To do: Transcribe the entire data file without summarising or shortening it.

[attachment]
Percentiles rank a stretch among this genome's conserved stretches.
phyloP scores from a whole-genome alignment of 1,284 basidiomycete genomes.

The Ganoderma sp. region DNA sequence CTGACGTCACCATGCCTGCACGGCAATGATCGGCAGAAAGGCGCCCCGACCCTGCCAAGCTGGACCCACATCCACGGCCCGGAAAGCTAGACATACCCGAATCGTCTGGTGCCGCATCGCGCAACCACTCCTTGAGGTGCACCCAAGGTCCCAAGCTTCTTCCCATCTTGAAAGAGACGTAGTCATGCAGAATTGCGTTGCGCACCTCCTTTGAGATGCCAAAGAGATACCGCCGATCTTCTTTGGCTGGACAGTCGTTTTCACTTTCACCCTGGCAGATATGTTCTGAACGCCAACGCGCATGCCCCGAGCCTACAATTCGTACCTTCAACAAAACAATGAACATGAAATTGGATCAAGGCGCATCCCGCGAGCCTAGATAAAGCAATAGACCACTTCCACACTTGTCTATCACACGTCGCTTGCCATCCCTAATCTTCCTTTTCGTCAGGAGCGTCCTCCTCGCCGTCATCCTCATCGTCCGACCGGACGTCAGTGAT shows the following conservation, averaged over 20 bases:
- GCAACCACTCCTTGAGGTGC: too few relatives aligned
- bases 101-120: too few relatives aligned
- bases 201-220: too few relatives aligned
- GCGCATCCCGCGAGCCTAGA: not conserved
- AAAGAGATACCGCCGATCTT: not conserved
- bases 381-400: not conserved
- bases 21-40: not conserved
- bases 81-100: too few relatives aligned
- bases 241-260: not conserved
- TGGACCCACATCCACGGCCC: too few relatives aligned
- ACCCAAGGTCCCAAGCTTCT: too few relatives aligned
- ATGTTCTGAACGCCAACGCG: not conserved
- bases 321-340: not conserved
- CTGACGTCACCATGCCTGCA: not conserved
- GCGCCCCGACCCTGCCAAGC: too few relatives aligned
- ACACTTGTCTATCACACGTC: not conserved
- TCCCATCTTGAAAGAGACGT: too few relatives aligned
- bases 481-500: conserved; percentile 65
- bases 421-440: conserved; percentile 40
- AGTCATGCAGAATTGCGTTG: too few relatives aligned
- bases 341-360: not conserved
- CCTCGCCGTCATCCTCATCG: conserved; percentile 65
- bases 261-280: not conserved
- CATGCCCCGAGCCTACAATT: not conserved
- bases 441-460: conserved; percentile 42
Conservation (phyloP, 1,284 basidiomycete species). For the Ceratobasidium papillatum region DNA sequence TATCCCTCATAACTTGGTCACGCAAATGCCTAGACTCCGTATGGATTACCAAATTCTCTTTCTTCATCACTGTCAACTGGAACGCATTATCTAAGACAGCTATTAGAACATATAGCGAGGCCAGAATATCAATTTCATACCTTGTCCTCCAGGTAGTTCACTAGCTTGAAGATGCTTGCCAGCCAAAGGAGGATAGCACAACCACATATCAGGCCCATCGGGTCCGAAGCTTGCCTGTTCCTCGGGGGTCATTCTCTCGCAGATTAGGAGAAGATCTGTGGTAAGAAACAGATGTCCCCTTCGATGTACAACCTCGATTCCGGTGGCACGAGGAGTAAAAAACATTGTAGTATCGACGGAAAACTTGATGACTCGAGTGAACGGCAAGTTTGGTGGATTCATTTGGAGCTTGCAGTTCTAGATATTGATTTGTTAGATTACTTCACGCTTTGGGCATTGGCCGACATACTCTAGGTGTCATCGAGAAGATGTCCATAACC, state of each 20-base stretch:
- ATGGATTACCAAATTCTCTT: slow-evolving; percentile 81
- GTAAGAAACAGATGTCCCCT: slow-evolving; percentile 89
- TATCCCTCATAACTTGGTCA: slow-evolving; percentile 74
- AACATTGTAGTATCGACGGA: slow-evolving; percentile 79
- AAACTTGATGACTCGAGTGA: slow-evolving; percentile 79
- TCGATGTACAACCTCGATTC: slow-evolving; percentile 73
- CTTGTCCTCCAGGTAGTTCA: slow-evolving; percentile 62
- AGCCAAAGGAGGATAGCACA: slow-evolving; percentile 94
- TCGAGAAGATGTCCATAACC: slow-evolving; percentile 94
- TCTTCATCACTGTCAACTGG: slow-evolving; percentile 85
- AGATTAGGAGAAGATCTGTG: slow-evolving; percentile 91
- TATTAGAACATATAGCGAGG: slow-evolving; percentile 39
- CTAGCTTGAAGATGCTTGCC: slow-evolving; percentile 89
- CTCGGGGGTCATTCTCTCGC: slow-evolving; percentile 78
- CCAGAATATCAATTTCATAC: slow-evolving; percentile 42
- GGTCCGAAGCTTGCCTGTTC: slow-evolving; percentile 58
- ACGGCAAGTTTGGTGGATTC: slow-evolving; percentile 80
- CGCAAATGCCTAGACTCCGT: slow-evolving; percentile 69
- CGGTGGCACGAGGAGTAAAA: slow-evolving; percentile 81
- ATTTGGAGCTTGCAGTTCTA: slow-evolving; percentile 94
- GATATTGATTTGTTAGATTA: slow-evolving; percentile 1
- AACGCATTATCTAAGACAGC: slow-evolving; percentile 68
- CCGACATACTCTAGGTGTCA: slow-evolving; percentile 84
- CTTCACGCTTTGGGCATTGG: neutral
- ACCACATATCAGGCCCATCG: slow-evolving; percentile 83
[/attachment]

Percentiles rank a stretch among this genome's conserved stretches.
phyloP scores from a whole-genome alignment of 1,284 basidiomycete genomes.

The Ganoderma sp. region DNA sequence CTGACGTCACCATGCCTGCACGGCAATGATCGGCAGAAAGGCGCCCCGACCCTGCCAAGCTGGACCCACATCCACGGCCCGGAAAGCTAGACATACCCGAATCGTCTGGTGCCGCATCGCGCAACCACTCCTTGAGGTGCACCCAAGGTCCCAAGCTTCTTCCCATCTTGAAAGAGACGTAGTCATGCAGAATTGCGTTGCGCACCTCCTTTGAGATGCCAAAGAGATACCGCCGATCTTCTTTGGCTGGACAGTCGTTTTCACTTTCACCCTGGCAGATATGTTCTGAACGCCAACGCGCATGCCCCGAGCCTACAATTCGTACCTTCAACAAAACAATGAACATGAAATTGGATCAAGGCGCATCCCGCGAGCCTAGATAAAGCAATAGACCACTTCCACACTTGTCTATCACACGTCGCTTGCCATCCCTAATCTTCCTTTTCGTCAGGAGCGTCCTCCTCGCCGTCATCCTCATCGTCCGACCGGACGTCAGTGAT shows the following conservation, averaged over 20 bases:
- GCAACCACTCCTTGAGGTGC: too few relatives aligned
- bases 101-120: too few relatives aligned
- bases 201-220: too few relatives aligned
- GCGCATCCCGCGAGCCTAGA: not conserved
- AAAGAGATACCGCCGATCTT: not conserved
- bases 381-400: not conserved
- bases 21-40: not conserved
- bases 81-100: too few relatives aligned
- bases 241-260: not conserved
- TGGACCCACATCCACGGCCC: too few relatives aligned
- ACCCAAGGTCCCAAGCTTCT: too few relatives aligned
- ATGTTCTGAACGCCAACGCG: not conserved
- bases 321-340: not conserved
- CTGACGTCACCATGCCTGCA: not conserved
- GCGCCCCGACCCTGCCAAGC: too few relatives aligned
- ACACTTGTCTATCACACGTC: not conserved
- TCCCATCTTGAAAGAGACGT: too few relatives aligned
- bases 481-500: conserved; percentile 65
- bases 421-440: conserved; percentile 40
- AGTCATGCAGAATTGCGTTG: too few relatives aligned
- bases 341-360: not conserved
- CCTCGCCGTCATCCTCATCG: conserved; percentile 65
- bases 261-280: not conserved
- CATGCCCCGAGCCTACAATT: not conserved
- bases 441-460: conserved; percentile 42
Conservation (phyloP, 1,284 basidiomycete species). For the Ceratobasidium papillatum region DNA sequence TATCCCTCATAACTTGGTCACGCAAATGCCTAGACTCCGTATGGATTACCAAATTCTCTTTCTTCATCACTGTCAACTGGAACGCATTATCTAAGACAGCTATTAGAACATATAGCGAGGCCAGAATATCAATTTCATACCTTGTCCTCCAGGTAGTTCACTAGCTTGAAGATGCTTGCCAGCCAAAGGAGGATAGCACAACCACATATCAGGCCCATCGGGTCCGAAGCTTGCCTGTTCCTCGGGGGTCATTCTCTCGCAGATTAGGAGAAGATCTGTGGTAAGAAACAGATGTCCCCTTCGATGTACAACCTCGATTCCGGTGGCACGAGGAGTAAAAAACATTGTAGTATCGACGGAAAACTTGATGACTCGAGTGAACGGCAAGTTTGGTGGATTCATTTGGAGCTTGCAGTTCTAGATATTGATTTGTTAGATTACTTCACGCTTTGGGCATTGGCCGACATACTCTAGGTGTCATCGAGAAGATGTCCATAACC, state of each 20-base stretch:
- ATGGATTACCAAATTCTCTT: slow-evolving; percentile 81
- GTAAGAAACAGATGTCCCCT: slow-evolving; percentile 89
- TATCCCTCATAACTTGGTCA: slow-evolving; percentile 74
- AACATTGTAGTATCGACGGA: slow-evolving; percentile 79
- AAACTTGATGACTCGAGTGA: slow-evolving; percentile 79
- TCGATGTACAACCTCGATTC: slow-evolving; percentile 73
- CTTGTCCTCCAGGTAGTTCA: slow-evolving; percentile 62
- AGCCAAAGGAGGATAGCACA: slow-evolving; percentile 94
- TCGAGAAGATGTCCATAACC: slow-evolving; percentile 94
- TCTTCATCACTGTCAACTGG: slow-evolving; percentile 85
- AGATTAGGAGAAGATCTGTG: slow-evolving; percentile 91
- TATTAGAACATATAGCGAGG: slow-evolving; percentile 39
- CTAGCTTGAAGATGCTTGCC: slow-evolving; percentile 89
- CTCGGGGGTCATTCTCTCGC: slow-evolving; percentile 78
- CCAGAATATCAATTTCATAC: slow-evolving; percentile 42
- GGTCCGAAGCTTGCCTGTTC: slow-evolving; percentile 58
- ACGGCAAGTTTGGTGGATTC: slow-evolving; percentile 80
- CGCAAATGCCTAGACTCCGT: slow-evolving; percentile 69
- CGGTGGCACGAGGAGTAAAA: slow-evolving; percentile 81
- ATTTGGAGCTTGCAGTTCTA: slow-evolving; percentile 94
- GATATTGATTTGTTAGATTA: slow-evolving; percentile 1
- AACGCATTATCTAAGACAGC: slow-evolving; percentile 68
- CCGACATACTCTAGGTGTCA: slow-evolving; percentile 84
- CTTCACGCTTTGGGCATTGG: neutral
- ACCACATATCAGGCCCATCG: slow-evolving; percentile 83